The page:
Gettysburg Battle Anniversary: July 1-4, 2015

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The three day Battle of Gettysburg marked a turning point not only in the course of the American Civil War, but also for the future of the United States of America. Join Park Rangers and Licensed Battlefield Guides during the 152nd Anniversary for a series of free guided walks and talks that discuss, explore, and reflect on this important chapter in our nation’s history.

Note: On all park avenues please park your vehicle on the right side of the road, unless otherwise directed, with all wheels on the pavement. Schedule is subject to change.

Daily Ranger-Guided Programs
Wednesday, July 1 – Friday, July 3

Battlefield in a Box: An Overview (30 minutes) – Become part of the battlefield in this interactive overview program! Join a National Park Ranger and build a map of the battlefield using props. This program is perfect for the first time visitor wanting a better understanding of the battle. Meet at Ranger Program Site 1, daily at 10:00 A.M. and 4:00 P.M.

Lincoln and the Soldiers’ National Cemetery (40 minutes) – Explores the meaning and cost of the Battle of Gettysburg, and of Abraham Lincoln’s Gettysburg Address. Find out how the National Cemetery was established, who is buried there, and why Abraham Lincoln’s Gettysburg Address still has meaning for us today. Meet at the Taneytown Road entrance to the National Cemetery, daily at 11:00 A.M. and 3:00 P.M.

Care of the Wounded (1 hour) – Over 27,000 soldiers were wounded in the Battle of Gettysburg. Explore how these men were evacuated, treated, and ultimately, how most of their lives were saved. Meet at Ranger Program Site 2 behind the Museum and Visitor Center, daily at 3:00 P.M.

Civil War Soldier (1 hour) – Over 160,000 soldiers participated in the Battle of Gettysburg. Find out why they enlisted, why they fought, and what they endured during the four years of the American Civil War. Meet at Ranger Program Site 1 behind the Museum and Visitor Center, daily at 2:00 P.M.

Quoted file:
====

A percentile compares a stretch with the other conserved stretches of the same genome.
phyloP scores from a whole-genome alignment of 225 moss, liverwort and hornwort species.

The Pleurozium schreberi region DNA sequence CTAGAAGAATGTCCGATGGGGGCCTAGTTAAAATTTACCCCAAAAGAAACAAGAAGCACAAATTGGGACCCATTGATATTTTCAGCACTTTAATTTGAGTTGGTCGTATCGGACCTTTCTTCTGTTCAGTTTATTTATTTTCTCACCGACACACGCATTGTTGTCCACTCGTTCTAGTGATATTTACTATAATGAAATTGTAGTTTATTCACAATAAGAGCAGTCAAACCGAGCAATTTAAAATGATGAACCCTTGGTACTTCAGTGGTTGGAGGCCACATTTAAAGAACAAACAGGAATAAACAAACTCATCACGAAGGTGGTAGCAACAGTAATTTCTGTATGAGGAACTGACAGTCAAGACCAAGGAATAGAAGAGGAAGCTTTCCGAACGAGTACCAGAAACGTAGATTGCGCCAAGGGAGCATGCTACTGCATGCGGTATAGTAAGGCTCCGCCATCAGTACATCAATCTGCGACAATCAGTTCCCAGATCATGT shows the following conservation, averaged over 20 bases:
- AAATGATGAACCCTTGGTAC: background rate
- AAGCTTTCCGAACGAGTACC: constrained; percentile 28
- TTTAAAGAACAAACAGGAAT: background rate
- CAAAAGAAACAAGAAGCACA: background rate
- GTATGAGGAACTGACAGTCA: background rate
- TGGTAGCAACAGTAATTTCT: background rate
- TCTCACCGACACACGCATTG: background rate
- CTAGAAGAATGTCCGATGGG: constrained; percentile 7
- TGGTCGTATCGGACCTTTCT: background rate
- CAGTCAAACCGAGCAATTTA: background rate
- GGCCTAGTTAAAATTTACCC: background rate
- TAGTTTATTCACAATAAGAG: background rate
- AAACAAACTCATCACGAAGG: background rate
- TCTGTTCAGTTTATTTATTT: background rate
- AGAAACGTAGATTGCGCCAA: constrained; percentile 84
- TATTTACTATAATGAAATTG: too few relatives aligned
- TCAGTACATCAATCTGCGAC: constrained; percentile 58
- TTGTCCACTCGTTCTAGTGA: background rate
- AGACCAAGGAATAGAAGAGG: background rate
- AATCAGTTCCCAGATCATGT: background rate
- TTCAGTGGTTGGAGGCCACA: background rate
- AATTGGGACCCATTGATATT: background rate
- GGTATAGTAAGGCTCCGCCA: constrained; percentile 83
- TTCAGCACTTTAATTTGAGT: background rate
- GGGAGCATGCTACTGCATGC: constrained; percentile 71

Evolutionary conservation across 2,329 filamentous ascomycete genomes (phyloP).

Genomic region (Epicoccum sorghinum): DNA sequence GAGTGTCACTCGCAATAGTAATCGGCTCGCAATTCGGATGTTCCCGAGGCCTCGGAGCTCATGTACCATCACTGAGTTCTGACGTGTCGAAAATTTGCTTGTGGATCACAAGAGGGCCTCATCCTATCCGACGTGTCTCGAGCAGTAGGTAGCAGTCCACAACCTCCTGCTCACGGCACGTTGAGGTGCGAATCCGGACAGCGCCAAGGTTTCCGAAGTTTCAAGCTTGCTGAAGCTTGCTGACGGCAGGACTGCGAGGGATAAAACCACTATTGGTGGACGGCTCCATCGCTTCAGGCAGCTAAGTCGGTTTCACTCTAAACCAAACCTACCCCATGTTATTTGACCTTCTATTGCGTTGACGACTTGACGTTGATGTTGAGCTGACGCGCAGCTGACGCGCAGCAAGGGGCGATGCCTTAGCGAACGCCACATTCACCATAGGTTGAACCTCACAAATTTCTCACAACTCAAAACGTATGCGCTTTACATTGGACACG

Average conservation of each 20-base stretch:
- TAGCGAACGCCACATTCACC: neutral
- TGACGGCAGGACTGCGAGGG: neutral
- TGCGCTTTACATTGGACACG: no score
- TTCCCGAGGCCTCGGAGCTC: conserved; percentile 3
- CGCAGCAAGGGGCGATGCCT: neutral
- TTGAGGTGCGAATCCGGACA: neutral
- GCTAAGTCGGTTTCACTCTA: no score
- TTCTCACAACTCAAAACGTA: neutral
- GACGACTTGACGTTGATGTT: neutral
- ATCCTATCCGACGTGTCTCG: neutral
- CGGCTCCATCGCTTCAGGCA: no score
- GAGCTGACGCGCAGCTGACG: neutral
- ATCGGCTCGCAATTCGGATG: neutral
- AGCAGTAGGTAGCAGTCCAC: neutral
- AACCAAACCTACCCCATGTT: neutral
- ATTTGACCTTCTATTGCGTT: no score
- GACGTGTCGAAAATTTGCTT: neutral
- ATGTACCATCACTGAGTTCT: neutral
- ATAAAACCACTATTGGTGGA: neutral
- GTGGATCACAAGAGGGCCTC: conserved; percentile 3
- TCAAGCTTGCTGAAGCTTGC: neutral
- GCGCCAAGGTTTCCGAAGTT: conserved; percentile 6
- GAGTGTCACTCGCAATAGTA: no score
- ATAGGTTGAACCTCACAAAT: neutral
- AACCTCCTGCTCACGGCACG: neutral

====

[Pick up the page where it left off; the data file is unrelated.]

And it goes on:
Family Activities and Hands on History
Wednesday, July 1 – Friday, July 3

During the 152nd Anniversary children of all ages can visit the Family Activities and Hands on History station at the Gettysburg National Military Park Museum and Visitor Center. Discover hands-on history stations, hourly special guest appearances called “Guess Who’s Coming to 2015”, and “Join the Army” programs to learn more about the people involved in, and affected by, the battle of Gettysburg.  You can also pick up and check in your Junior Ranger activity booklets.  After your visit, get involved in Junior Ranger programs in other parks and online at http://www.nps.gov/webrangers!

Family Activities and Hands on History Hours: July 1 – 3 from 10:00 a.m. to 4:00 p.m. in the Group Lobby.

Hands On History Cart

Special Programs – Wednesday, July 1

Battle Walks
These special 2- to 3-hour programs explore key episodes and phases of the battle and involve significant hiking and walking, occasionally over rough terrain. Water, headgear, sun protection, insect repellent and comfortable, sturdy walking shoes are highly recommended.

10:00 a.m.
Striking Stone & Cutler: The Attacks of Junius Daniel’s Brigade on July 1 

On the afternoon of July 1, 1863, while other Confederate attacks either foundered or were turned back, Brig. General Junius Daniel exhibited superb leadership in skillfully maneuvering his five North Carolina regiments against Union troops positioned both atop Oak Ridge and in the Railroad Cut. Launching a series of desperate assaults, Daniel and his Tar-heels demonstrated remarkable grit and determination, earning the plaudits of those who observed their gallant assaults. Confederate division commander Robert Rodes, watching from atop Oak Hill, recorded that “The conduct of General Daniel and his brigade in this most desperate engagement elicited the admiration and praise of all who witnessed it.” Join Park Ranger John Hoptak and Daniel Vermilya and follow in the footsteps of Daniel and his North Carolinians.